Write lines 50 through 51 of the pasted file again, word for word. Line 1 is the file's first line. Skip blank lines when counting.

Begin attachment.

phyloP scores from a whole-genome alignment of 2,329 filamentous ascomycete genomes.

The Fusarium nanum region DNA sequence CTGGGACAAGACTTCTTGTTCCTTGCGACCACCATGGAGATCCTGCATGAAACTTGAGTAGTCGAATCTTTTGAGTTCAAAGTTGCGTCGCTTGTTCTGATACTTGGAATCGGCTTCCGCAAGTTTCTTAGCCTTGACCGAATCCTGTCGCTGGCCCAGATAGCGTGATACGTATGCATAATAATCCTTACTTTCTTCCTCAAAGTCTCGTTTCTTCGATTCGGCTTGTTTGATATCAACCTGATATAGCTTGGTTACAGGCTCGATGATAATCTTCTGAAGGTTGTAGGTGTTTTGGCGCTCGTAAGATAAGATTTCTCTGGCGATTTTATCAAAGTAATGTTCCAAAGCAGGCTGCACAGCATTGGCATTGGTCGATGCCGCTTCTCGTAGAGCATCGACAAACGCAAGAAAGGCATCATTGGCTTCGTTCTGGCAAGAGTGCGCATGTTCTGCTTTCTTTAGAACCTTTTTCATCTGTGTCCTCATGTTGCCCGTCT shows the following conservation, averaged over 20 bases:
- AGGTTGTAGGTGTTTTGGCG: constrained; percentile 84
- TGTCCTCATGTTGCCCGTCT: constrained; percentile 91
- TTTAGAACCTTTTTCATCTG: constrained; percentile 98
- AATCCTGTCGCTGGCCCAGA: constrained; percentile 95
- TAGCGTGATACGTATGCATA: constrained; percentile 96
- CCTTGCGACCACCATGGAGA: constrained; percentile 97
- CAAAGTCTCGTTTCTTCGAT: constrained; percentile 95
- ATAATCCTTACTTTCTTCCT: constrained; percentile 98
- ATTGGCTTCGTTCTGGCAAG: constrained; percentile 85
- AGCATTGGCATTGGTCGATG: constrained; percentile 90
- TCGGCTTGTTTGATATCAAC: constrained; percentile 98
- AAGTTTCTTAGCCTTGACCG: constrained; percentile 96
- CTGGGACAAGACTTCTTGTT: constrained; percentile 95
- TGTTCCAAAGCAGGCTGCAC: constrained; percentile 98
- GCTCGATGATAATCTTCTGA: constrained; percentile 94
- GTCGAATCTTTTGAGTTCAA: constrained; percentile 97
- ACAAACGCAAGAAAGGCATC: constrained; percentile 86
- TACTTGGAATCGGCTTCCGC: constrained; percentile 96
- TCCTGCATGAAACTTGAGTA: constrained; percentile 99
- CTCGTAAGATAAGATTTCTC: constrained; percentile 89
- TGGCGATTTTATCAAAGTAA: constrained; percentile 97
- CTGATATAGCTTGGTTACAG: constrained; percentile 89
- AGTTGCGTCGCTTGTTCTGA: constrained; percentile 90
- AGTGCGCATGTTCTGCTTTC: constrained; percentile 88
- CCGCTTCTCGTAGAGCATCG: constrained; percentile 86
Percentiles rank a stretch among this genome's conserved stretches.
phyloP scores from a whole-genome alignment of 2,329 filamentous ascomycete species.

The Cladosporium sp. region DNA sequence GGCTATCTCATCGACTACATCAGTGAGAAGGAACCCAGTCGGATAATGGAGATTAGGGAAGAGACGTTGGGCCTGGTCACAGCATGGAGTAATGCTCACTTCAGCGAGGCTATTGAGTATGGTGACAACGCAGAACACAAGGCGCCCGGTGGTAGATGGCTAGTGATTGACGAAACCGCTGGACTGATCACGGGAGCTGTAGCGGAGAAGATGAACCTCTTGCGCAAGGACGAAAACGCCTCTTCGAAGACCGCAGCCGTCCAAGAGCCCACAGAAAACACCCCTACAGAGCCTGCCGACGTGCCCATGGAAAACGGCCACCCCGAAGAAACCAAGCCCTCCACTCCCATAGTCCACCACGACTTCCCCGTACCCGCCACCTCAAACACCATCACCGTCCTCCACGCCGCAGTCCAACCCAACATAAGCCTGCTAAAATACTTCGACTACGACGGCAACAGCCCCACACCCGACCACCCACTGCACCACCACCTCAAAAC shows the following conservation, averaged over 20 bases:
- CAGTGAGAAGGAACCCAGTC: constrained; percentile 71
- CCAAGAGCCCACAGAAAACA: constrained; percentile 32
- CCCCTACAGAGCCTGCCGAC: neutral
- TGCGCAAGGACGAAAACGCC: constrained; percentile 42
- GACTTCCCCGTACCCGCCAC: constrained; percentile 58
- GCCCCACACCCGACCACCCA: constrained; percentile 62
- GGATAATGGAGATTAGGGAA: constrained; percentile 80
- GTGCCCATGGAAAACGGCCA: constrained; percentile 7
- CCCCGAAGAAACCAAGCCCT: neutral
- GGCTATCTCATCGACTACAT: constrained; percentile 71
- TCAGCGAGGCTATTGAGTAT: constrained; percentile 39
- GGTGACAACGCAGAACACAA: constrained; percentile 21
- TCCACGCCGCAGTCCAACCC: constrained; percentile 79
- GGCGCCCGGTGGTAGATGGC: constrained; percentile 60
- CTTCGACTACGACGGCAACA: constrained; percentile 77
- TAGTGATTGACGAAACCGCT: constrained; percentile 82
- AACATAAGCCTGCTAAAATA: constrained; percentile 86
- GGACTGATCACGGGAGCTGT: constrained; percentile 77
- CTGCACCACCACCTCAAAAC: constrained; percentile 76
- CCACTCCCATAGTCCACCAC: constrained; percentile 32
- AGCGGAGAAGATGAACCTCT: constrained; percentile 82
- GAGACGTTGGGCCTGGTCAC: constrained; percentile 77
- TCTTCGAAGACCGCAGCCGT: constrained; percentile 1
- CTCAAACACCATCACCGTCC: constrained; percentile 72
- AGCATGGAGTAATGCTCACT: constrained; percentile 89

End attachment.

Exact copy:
- CCACTCCCATAGTCCACCAC: constrained; percentile 32
- AGCGGAGAAGATGAACCTCT: constrained; percentile 82